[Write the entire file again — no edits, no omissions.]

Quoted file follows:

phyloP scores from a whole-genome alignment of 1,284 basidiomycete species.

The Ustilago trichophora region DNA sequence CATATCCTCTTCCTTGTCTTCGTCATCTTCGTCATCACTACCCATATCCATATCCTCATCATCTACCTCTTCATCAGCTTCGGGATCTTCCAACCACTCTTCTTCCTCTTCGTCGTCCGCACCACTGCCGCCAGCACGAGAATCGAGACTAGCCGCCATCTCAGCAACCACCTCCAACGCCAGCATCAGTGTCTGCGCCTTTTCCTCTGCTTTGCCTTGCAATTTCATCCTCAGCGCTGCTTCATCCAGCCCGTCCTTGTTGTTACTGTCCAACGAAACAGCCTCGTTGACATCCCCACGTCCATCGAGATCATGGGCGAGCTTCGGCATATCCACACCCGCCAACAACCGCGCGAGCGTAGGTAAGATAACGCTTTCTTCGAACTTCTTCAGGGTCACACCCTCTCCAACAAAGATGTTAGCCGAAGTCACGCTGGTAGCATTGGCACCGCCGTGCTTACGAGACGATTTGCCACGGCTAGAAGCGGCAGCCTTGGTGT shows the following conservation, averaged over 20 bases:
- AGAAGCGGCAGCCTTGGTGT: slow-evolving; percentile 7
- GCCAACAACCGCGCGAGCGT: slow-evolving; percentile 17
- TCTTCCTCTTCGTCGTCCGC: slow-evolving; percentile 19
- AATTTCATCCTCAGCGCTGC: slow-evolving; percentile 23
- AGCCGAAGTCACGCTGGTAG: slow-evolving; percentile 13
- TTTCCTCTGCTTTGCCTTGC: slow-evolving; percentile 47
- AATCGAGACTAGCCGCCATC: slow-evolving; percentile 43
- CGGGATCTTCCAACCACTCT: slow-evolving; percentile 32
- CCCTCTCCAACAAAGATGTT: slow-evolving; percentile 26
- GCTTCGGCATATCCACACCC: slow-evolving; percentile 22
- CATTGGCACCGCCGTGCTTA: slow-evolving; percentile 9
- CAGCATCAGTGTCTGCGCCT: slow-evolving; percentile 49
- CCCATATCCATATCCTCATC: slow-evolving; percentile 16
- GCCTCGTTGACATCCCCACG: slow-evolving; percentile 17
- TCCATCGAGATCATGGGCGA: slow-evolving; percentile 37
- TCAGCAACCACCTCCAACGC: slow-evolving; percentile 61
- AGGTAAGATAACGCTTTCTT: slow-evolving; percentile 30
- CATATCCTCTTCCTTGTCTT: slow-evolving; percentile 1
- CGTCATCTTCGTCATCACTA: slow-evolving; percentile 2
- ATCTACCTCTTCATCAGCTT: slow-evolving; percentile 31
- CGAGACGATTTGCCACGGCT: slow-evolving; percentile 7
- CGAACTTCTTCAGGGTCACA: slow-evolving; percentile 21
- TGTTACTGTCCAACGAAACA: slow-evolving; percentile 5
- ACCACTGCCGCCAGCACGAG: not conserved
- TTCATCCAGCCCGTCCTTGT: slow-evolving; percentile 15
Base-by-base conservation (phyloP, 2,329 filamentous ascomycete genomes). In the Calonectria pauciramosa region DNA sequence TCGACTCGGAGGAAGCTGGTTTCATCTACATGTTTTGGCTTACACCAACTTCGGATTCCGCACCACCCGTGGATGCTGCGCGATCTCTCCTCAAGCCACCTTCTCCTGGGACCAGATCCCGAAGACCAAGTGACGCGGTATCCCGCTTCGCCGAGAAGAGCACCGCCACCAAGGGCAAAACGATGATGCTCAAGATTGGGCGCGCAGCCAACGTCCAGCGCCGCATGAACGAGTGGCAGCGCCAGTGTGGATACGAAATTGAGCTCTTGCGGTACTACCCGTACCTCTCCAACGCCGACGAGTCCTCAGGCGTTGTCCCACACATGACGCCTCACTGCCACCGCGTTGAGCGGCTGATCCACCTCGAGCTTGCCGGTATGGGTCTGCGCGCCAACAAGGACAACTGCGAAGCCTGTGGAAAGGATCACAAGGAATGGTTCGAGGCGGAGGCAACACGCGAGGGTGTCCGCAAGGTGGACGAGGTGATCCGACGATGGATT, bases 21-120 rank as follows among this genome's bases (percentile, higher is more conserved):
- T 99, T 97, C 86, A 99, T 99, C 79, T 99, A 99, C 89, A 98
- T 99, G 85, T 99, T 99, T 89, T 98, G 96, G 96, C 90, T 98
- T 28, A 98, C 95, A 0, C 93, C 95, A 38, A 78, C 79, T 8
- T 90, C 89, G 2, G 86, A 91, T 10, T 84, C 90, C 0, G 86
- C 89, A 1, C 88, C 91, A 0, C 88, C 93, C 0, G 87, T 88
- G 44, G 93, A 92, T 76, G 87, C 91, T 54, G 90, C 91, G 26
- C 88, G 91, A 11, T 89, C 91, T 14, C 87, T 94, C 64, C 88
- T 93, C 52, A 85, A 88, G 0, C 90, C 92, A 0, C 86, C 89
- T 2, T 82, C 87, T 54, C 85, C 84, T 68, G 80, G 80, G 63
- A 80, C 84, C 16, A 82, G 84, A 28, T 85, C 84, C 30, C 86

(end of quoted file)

phyloP scores from a whole-genome alignment of 1,284 basidiomycete species.

The Ustilago trichophora region DNA sequence CATATCCTCTTCCTTGTCTTCGTCATCTTCGTCATCACTACCCATATCCATATCCTCATCATCTACCTCTTCATCAGCTTCGGGATCTTCCAACCACTCTTCTTCCTCTTCGTCGTCCGCACCACTGCCGCCAGCACGAGAATCGAGACTAGCCGCCATCTCAGCAACCACCTCCAACGCCAGCATCAGTGTCTGCGCCTTTTCCTCTGCTTTGCCTTGCAATTTCATCCTCAGCGCTGCTTCATCCAGCCCGTCCTTGTTGTTACTGTCCAACGAAACAGCCTCGTTGACATCCCCACGTCCATCGAGATCATGGGCGAGCTTCGGCATATCCACACCCGCCAACAACCGCGCGAGCGTAGGTAAGATAACGCTTTCTTCGAACTTCTTCAGGGTCACACCCTCTCCAACAAAGATGTTAGCCGAAGTCACGCTGGTAGCATTGGCACCGCCGTGCTTACGAGACGATTTGCCACGGCTAGAAGCGGCAGCCTTGGTGT shows the following conservation, averaged over 20 bases:
- AGAAGCGGCAGCCTTGGTGT: slow-evolving; percentile 7
- GCCAACAACCGCGCGAGCGT: slow-evolving; percentile 17
- TCTTCCTCTTCGTCGTCCGC: slow-evolving; percentile 19
- AATTTCATCCTCAGCGCTGC: slow-evolving; percentile 23
- AGCCGAAGTCACGCTGGTAG: slow-evolving; percentile 13
- TTTCCTCTGCTTTGCCTTGC: slow-evolving; percentile 47
- AATCGAGACTAGCCGCCATC: slow-evolving; percentile 43
- CGGGATCTTCCAACCACTCT: slow-evolving; percentile 32
- CCCTCTCCAACAAAGATGTT: slow-evolving; percentile 26
- GCTTCGGCATATCCACACCC: slow-evolving; percentile 22
- CATTGGCACCGCCGTGCTTA: slow-evolving; percentile 9
- CAGCATCAGTGTCTGCGCCT: slow-evolving; percentile 49
- CCCATATCCATATCCTCATC: slow-evolving; percentile 16
- GCCTCGTTGACATCCCCACG: slow-evolving; percentile 17
- TCCATCGAGATCATGGGCGA: slow-evolving; percentile 37
- TCAGCAACCACCTCCAACGC: slow-evolving; percentile 61
- AGGTAAGATAACGCTTTCTT: slow-evolving; percentile 30
- CATATCCTCTTCCTTGTCTT: slow-evolving; percentile 1
- CGTCATCTTCGTCATCACTA: slow-evolving; percentile 2
- ATCTACCTCTTCATCAGCTT: slow-evolving; percentile 31
- CGAGACGATTTGCCACGGCT: slow-evolving; percentile 7
- CGAACTTCTTCAGGGTCACA: slow-evolving; percentile 21
- TGTTACTGTCCAACGAAACA: slow-evolving; percentile 5
- ACCACTGCCGCCAGCACGAG: not conserved
- TTCATCCAGCCCGTCCTTGT: slow-evolving; percentile 15
Base-by-base conservation (phyloP, 2,329 filamentous ascomycete genomes). In the Calonectria pauciramosa region DNA sequence TCGACTCGGAGGAAGCTGGTTTCATCTACATGTTTTGGCTTACACCAACTTCGGATTCCGCACCACCCGTGGATGCTGCGCGATCTCTCCTCAAGCCACCTTCTCCTGGGACCAGATCCCGAAGACCAAGTGACGCGGTATCCCGCTTCGCCGAGAAGAGCACCGCCACCAAGGGCAAAACGATGATGCTCAAGATTGGGCGCGCAGCCAACGTCCAGCGCCGCATGAACGAGTGGCAGCGCCAGTGTGGATACGAAATTGAGCTCTTGCGGTACTACCCGTACCTCTCCAACGCCGACGAGTCCTCAGGCGTTGTCCCACACATGACGCCTCACTGCCACCGCGTTGAGCGGCTGATCCACCTCGAGCTTGCCGGTATGGGTCTGCGCGCCAACAAGGACAACTGCGAAGCCTGTGGAAAGGATCACAAGGAATGGTTCGAGGCGGAGGCAACACGCGAGGGTGTCCGCAAGGTGGACGAGGTGATCCGACGATGGATT, bases 21-120 rank as follows among this genome's bases (percentile, higher is more conserved):
- T 99, T 97, C 86, A 99, T 99, C 79, T 99, A 99, C 89, A 98
- T 99, G 85, T 99, T 99, T 89, T 98, G 96, G 96, C 90, T 98
- T 28, A 98, C 95, A 0, C 93, C 95, A 38, A 78, C 79, T 8
- T 90, C 89, G 2, G 86, A 91, T 10, T 84, C 90, C 0, G 86
- C 89, A 1, C 88, C 91, A 0, C 88, C 93, C 0, G 87, T 88
- G 44, G 93, A 92, T 76, G 87, C 91, T 54, G 90, C 91, G 26
- C 88, G 91, A 11, T 89, C 91, T 14, C 87, T 94, C 64, C 88
- T 93, C 52, A 85, A 88, G 0, C 90, C 92, A 0, C 86, C 89
- T 2, T 82, C 87, T 54, C 85, C 84, T 68, G 80, G 80, G 63
- A 80, C 84, C 16, A 82, G 84, A 28, T 85, C 84, C 30, C 86